The production of plastic increased from 500,000 tons in 1950 to 322,000,000 tons in 2015 (Thompson et al. 2009, PlasticEurope). As of 2012, approximately half of this plastic has been discarded as waste and some of it has spilled into the ocean (Rochman et al. 2013).
There has been a lot of research into the accidental ingestion of plastic waste as well as into plastic waste entangling marine animals over the past few decades (Kühn et al. 2015). Recently, however, the toxic chemical substances that adhere to the plastic waste have become a serious issue (Rochman 2015).
Plastic marine debris contains various kinds of chemical substances, which are added when the plastic was produced or come from its final product or have been taken up from the sea water. Therefore, this is referred to as a “cocktail of chemical substances” (Rochman 2015).
When plastic is produced, “additives” are added as these provide many functions. There are many kinds of additives, including stabilizers, plasticizers, flame-retardants, UV-stabilizers, etc.
It has been shown in animal tests that bisphenol A (BPA) and phthalate plasticizers, which are the raw material of polycarbonate, have a carcinogenic effect or act as endocrine disruptors, which harm reproductive function, even in low concentration (Crain et al. 2007, Oehlmann et al. 2009, Halden et al. 2010, Meeker et al. 2009, vom Saal et al. 2007, Hauser & Calafat 2005).
Flame-retardants are often added to make it difficult for the plastic to burn, such as for fire prevention. However, brominated flame retardants (PBDEs) are often used, which have thyroid disrupting effects and exhibit neurotoxicity and are well known as a toxic persistent organic pollutant (POP) (Oehlmann et al. 2009, Halden et al. 2010, Lithner et al. 2011).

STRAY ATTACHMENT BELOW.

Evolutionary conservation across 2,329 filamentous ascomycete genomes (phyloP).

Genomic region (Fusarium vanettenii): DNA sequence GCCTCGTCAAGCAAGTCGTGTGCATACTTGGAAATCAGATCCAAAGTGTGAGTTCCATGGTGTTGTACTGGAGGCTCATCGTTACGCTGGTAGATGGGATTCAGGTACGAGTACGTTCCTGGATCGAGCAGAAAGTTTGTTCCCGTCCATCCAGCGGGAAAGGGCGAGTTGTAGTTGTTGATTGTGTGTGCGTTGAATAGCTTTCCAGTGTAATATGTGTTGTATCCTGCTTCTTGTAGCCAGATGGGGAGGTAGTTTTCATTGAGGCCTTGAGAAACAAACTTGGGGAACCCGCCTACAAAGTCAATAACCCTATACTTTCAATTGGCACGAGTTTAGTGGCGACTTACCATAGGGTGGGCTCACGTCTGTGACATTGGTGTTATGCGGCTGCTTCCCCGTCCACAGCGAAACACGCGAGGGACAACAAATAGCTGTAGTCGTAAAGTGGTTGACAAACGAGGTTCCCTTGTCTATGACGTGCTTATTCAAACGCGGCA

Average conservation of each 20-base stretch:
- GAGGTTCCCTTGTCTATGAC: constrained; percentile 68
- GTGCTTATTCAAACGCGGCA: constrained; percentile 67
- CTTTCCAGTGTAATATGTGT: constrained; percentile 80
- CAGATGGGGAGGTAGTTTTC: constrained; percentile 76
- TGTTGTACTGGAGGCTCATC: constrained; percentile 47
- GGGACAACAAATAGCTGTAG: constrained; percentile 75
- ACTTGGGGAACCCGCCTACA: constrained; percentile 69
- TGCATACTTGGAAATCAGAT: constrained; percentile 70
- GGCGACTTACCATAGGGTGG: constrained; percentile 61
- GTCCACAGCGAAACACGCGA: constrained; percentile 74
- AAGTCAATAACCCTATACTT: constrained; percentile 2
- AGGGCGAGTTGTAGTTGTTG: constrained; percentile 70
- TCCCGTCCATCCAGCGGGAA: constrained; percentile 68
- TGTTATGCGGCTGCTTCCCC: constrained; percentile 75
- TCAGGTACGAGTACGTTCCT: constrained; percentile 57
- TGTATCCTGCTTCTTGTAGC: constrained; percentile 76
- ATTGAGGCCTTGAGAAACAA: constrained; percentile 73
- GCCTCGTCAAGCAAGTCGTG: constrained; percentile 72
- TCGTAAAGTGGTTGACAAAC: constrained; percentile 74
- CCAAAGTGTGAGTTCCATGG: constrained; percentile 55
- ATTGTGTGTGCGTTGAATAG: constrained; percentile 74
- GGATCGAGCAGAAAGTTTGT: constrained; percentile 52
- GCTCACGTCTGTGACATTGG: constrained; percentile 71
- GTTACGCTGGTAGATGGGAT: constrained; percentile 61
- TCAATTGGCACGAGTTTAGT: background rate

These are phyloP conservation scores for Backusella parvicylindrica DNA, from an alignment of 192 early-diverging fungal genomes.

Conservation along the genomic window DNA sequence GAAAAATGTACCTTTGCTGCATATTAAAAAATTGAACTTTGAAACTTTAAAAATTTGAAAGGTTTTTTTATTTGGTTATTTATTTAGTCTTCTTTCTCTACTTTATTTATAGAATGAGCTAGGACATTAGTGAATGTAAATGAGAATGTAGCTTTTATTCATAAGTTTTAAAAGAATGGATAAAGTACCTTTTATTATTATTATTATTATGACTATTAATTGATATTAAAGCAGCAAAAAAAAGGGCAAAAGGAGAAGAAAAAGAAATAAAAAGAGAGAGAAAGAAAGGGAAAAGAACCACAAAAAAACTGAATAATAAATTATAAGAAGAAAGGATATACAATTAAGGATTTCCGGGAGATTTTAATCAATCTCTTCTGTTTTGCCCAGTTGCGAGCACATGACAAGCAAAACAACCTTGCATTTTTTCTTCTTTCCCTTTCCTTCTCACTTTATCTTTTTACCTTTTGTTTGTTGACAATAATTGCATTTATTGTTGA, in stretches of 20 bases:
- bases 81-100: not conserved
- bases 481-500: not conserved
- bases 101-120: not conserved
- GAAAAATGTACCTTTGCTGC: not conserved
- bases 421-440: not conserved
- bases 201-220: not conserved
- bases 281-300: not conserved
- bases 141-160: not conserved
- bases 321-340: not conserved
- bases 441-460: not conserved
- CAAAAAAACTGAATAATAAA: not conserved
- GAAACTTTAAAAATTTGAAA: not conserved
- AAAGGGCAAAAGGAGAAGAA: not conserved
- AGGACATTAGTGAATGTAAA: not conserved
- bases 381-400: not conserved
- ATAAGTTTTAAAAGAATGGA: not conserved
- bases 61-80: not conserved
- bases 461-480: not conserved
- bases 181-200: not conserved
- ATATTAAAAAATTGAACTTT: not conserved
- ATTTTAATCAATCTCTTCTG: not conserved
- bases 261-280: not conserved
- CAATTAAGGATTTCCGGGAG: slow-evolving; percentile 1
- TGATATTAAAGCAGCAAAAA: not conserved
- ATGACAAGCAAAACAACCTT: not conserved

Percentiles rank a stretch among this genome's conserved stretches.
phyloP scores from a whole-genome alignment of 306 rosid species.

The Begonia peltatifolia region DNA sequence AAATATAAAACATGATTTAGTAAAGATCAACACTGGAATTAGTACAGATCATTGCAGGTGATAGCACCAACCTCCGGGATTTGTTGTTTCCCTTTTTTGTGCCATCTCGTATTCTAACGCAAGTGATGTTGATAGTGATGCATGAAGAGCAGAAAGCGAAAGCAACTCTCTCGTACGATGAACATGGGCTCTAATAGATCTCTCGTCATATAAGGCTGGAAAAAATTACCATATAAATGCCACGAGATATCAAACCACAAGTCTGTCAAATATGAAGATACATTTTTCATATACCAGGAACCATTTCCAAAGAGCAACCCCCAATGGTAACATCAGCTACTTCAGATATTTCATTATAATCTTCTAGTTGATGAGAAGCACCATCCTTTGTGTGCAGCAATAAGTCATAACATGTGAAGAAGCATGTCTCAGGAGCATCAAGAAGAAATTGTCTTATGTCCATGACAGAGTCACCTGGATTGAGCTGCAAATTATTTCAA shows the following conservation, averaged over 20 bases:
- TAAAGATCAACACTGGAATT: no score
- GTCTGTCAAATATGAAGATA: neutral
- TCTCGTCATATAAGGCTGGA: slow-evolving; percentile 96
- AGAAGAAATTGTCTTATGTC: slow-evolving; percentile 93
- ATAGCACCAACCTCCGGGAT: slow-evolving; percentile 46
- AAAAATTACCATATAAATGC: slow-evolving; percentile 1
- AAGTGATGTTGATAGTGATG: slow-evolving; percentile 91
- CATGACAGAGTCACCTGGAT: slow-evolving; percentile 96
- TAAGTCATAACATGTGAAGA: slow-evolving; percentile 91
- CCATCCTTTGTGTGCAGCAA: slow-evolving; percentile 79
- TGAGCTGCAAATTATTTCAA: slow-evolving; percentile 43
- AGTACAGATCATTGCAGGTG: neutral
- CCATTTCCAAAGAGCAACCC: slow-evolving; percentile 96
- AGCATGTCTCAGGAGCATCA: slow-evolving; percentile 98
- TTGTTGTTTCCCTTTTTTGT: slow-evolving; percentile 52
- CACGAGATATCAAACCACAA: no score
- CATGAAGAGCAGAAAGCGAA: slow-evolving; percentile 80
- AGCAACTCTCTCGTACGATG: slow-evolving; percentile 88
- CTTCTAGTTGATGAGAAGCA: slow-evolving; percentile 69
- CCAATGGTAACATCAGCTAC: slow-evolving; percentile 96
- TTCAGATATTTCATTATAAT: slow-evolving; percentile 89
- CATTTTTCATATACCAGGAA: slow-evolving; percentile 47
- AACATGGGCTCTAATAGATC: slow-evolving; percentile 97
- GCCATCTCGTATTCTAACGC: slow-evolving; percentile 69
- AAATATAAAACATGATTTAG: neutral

Furthermore, DEHP (Di(2-ethylhexyl)phthalate) and DINP (Diisononyl Phthalate) are often used as plasticizers to produce polyvinyl chloride (PVC), which is used for synthetic leather and PVC pipe. An experiment using Daphnia proved that these phthalate additives have an acute toxicity (Lithner et al. 2012).
The additives which contain these dangerous substance are dissolved from the plastic in the water. However, if the additive is highly hydrophobic, it will not be dissolved while drifting in the ocean and spreads while remaining in the plastic (Crain et al. 2007, Lithner et al. 2012, Yamashita et al. 2016).
Therefore, when marine animals accidentally eat plastic, mistaking it for food, these harmful additives enter their bodies (Rochman 2015).
It is a possible scenario that when animals eat plastic containing a toxic chemical substance, there is bioconcentration throughout the food chain. Currently, not enough research has been conducted to determine how much harmful additives would affect humans or animals at the top of the food chain.
Furthermore, plastic waste, that “cocktail of chemical substances”, contains several kinds of chemical substances. This cocktail these may have significant negative effects, and it is urgent that research be conducted in this area to assess these (Rochman 2015).